Prevention of 2009 Pandemic Influenza A/H1N1 Virus Infection by Administration of Hochuekkito, a Japanese Herbal Medicine
Dr. Donaldson et al. showed mortality from pandemic A/H1N1 2009
influenza in England.(1) In Japan, the number of infections with H1N1
virus (2) has increased rapidly since the end of August 2009, and
vaccination is not generally available. Using oseltamivir for H1NI
infection prophylaxis is not recommended because of the limited supply and
risk of emergence of oseltamivir-resistant strains.(3) In China,
traditional herbal medicines have been used to treat influenza infections
for 2000 years. Recently, these agents have been employed to treat various
diseases in Japan and have also become popular in Europe and the United
States.(4) One herbal formula, Hochuekkito (TJ-41; Tsumura, Tokyo, Japan),
is given to patients with a bacterial or viral infection or postsurgery
shock.(5) In mice infected with influenza virus, TJ-41 therapy increased
the rate and duration of survival.(6)
With approval from the institutional review board of Aisei Hospital
and the participants' written consent, we assessed the efficacy of TJ-41
in preventing influenza A infection, including H1N1 infection, in the
hospital's employees. The hospital has 358 employees, 179 of whom were
initially assigned to take 2.5 g of TJ-41 twice daily beginning on
September 7, 2009, and 179 of whom did not take TJ-41 (group 1). Fourteen
employees given TJ-41 discontinued its use after one week (group 2)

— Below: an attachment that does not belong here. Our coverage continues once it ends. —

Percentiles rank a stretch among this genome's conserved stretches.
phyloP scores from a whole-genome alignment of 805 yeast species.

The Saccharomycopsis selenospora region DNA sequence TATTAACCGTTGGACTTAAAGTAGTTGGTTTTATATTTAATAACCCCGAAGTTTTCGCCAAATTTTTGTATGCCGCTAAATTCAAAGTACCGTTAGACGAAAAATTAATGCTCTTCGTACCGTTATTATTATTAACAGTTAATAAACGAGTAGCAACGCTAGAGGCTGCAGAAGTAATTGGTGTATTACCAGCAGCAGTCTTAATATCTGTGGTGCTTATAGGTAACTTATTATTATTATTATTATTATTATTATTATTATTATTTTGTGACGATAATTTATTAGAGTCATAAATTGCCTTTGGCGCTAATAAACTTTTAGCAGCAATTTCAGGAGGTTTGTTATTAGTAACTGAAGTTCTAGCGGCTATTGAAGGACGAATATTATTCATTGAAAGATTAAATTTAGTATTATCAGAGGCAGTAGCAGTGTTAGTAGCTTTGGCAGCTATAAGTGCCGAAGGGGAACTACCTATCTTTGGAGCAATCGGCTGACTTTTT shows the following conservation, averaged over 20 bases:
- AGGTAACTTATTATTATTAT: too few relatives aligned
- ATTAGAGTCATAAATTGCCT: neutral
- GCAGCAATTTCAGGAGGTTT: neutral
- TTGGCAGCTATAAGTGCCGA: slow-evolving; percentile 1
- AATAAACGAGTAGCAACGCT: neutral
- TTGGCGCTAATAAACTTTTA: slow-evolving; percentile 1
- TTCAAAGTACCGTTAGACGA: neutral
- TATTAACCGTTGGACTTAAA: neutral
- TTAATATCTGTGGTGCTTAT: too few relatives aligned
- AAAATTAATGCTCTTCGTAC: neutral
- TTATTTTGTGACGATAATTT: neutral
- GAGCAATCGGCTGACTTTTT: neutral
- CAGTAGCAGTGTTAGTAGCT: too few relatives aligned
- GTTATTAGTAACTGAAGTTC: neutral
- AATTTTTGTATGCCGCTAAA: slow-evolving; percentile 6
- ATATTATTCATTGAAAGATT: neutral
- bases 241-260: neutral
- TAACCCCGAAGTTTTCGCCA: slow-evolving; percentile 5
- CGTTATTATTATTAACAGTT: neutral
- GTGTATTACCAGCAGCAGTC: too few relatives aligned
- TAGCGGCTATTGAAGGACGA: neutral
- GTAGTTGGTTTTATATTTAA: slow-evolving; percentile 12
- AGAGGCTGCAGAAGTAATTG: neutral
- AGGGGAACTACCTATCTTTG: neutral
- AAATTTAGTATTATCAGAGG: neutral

because of the bitter taste of the medication or onset of mild diarrhea,
fatigue, facial edema, or headache. By 4 weeks after treatment began, 103
employees had stopped taking TJ-41 (group 3). Sixty-two employees took TJ-
41 for 8 weeks (group 4). None of the employees given TJ-41 had any severe
or moderate adverse effects.
In the 8 weeks from September 7 to November 2, influenza A infection
confirmed by rapid diagnostic testing developed in 8 employees. The
Infectious Disease Surveillance Center in Japan reported that all
influenza A virus infections during this period were H1N1 infections.
Seven of the 8 employees infected had never taken TJ-41 (group 1 compared
with groups 2-4, P <.05 by Mann-Whitney U test). The 1 infected
employee who had taken TJ-41 was placed in group 3
because the diagnosis was confirmed 4 weeks after treatment was started. The other seven infected employees were given oseltamivir and recovered within 3 days,
Our experience suggests that TJ-41 should be investigated for its
possible ability to prevent H1N1 virus infection. This herbal medicine has
few adverse effects and a cost of approximately 1 British pound per day.
From the beginning of November 2009, seasonal and H1N1 influenza vaccines
were introduced. Therefore, comparison among the four groups is difficult
to determine the preventive effect against influenza A/H1N1 virus by TJ-41
after November. The mechanism of action of TJ-41 remains unknown and
1. Liam J Donaldson, Paul D Rutter, Benjamin M Ellis, Felix E C
Greaves, Oliver T Mytton, Richard G Pebody, Iain E Yardley, Mortality from
pandemic A/H1N1 2009 influenza in England: public health surveillance
study. BMJ 2009;339:b5213, doi:10.1136/bmj.b5213
2. Gerberding JL. Influenza in 2009: new solutions, same old
problems. JAMA. 2009;302(17):1907-1908.
3. Baz M, Abed Y, Papenburg J, Bouhy X, Hamelin ME, Boivin G.
Emergence of oseltamivir-resistant pandemic H1N1 virus during prophylaxis.
N Engl J Med. 2009; 361(23):2296-7
4. Lipman MM. Herbal medicine. N Engl J Med. 2003;348(15):1498-1501.
5. Yamaya M, Sasaki T, Yasuda H, et al. Hochu-ekki-to inhibits
rhinovirus infection in human tracheal epithelial cells. Br J Pharmacol.
6. Mori K, Kido T, Daikuhara H, et al. Effect of Hochu-ekki-to (TJ-
41), a Japanese herbal medicine, on the survival of mice infected with
influenza virus. Antiviral Res. 1999;44(2):103-111.
Competing interests: No competing interests